BOOKS ROUNDUP: Crook’s Corner announces book prize
Crook’s Corner Café & Bar recently announced the first annual Crook’s Corner Book Prize, to be inaugurated with an award for best debut novel set in the American South. The winner will receive a cash prize of $1,000 and a free glass of wine at Crook’s Corner every day for a year.
The wine pays homage to the inspiration for this prize. In Paris, such cafés as the Deux Magots, the Café de Flore, and Brasserie Lipp have for many years awarded writers’ prizes. Anna Hayes, an author who is a part-time resident of Paris, suggested the idea of a similar prize in Chapel Hill.
The idea is to encourage discovery of new writers and possibly spur other restaurants to inaugurate their own book prizes.
The deadline for submitting a book for the first Crook’s Corner Prize is June 30. For this year’s award, eligible novels will have been published between May 1, 2011, and May 1, 2013. Self-published books with ISBN numbers will be accepted, but e-books are not eligible.
For more information, visit www.crookscornerbookprize.com.
-- In 1985, Shelby “Chip” Smoak was diagnosed HIV positive, a fact that he did not learn (by choice) until a few years later. Smoak’s diagnosis is compounded with the fact that he is also hemophiliac. Smoak, a poet and novelist, who now teaches at Northern Virginian Community College in Arlington, has written a memoir of his experiences with both diseases, “Bleeder” (Michigan State University Press, $22.95).
Smoak will read and sign copies of his memoir Saturday at 2 p.m. at Flyleaf Books, 752 Martin Luther King Jr. Blvd., Chapel Hill.
-- Rose Styron and R. Blakeslee Gilpin will give a book talk about “The Selected Letters of William Styron,” at 5 p.m. Feb. 13 in the Gothic Reading Room of the Rubenstein Library on Duke University’s West Campus.
Rose Styron, widow of William Styron, and Gilpin edited the recently published selection of Styron’s letters. Styron was one of the great American novelists of the 20th century’s post-World War II generation. His novels include “The Confessions of Nat Turner,” “Sophie’s Choice” and “Lie Down in Darkness.” His memoir of his battles with depression, “Darkness Visible,” had a profound influence on the public discussion of that malady.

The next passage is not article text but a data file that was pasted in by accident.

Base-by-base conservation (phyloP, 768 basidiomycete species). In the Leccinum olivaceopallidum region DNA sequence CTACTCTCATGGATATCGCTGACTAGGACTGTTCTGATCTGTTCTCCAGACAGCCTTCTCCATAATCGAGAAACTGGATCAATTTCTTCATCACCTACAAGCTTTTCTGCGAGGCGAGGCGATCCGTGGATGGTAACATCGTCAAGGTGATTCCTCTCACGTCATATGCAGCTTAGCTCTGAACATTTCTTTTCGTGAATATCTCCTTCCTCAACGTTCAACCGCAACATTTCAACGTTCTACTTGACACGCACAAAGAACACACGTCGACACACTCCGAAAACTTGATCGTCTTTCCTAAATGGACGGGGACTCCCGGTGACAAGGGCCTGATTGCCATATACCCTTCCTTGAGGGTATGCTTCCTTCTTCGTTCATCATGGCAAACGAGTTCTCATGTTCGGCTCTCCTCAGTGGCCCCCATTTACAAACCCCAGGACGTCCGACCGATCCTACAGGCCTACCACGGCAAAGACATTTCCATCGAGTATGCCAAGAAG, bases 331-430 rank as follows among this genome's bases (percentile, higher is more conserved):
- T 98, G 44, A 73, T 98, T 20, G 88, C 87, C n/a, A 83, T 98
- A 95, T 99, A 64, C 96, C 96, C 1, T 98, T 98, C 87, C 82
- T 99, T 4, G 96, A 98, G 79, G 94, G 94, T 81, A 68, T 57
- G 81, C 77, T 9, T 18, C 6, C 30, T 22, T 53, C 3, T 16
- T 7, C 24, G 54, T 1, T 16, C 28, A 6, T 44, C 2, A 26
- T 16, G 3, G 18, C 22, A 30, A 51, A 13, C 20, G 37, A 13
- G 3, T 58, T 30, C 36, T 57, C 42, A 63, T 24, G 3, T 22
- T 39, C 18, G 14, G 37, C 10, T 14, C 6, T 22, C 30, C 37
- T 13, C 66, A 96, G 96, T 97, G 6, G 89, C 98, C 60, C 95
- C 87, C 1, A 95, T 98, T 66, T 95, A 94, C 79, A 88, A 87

Styron graduated from Duke University, and his papers are held in the university’s library. Admission to this talk is free and open to the public.
-- Ariel Djanikian’s debut novel, “The Office of Mercy,” is set 300 years after the Storm, an event in which young idealists try to re-make civilization.
The book will go on sale Feb. 25 and Djanikian will read and sign copies of the novel at 7 p.m. Feb. 26 at Flyleaf Books, 752 Martin Luther King Jr. Blvd., Chapel Hill; and at 11 a.m. March 2 at McIntyre’s Books in Fearrington Village, Pittsboro.
-- Algonquin Books of Chapel Hill has launched a new imprint featuring books for readers ages 7 to 17.
Elise Howard, editor and publisher of Algonquin Books for Young Readers, said that the plan is to build this list to 15 titles a year, featuring primarily fiction, and also to include a few select narrative non-fiction titles.
The first list, launching in fall 2013, includes five novels, two for young adults and three for middle-grade readers: “The Time Fetch” by Amy Herrick (middle-grade hardcover fiction), “Three Ring Rascals Book One: The Show Must Go On” by Kate and M. Sarah Klise (middle-grade hardcover fiction), “Anton and Cecil: Cats at Sea” by Lisa and Valerie Martin (middle-grade hardcover fiction), “If You Could Be Mine” by Sara Farizan (young adult hardcover fiction), and “Somebody Up There Hates You” by Hollis Seamon (young adult hardcover fiction).
The new imprint will be introduced to librarians, booksellers and media this spring with appearances at the American Library Association’s Midwinter Conference, the American Booksellers Association’s Winter Institute, and BookExpo America.
-- Novelist and short story writer Ron Rash’s new collection of stories, “Nothing Gold Can Stay” (HarperCollins, $24.99), will be published Feb. 19. Rash, whose pervious novels include “One Foot in Eden” and “Saints at the River,” will read from his new collection at 7 p.m. Feb. 20 at Flyleaf Books, 752 Martin Luther King Jr. Blvd., Chapel Hill.
Send notices of book-related events to firstname.lastname@example.org.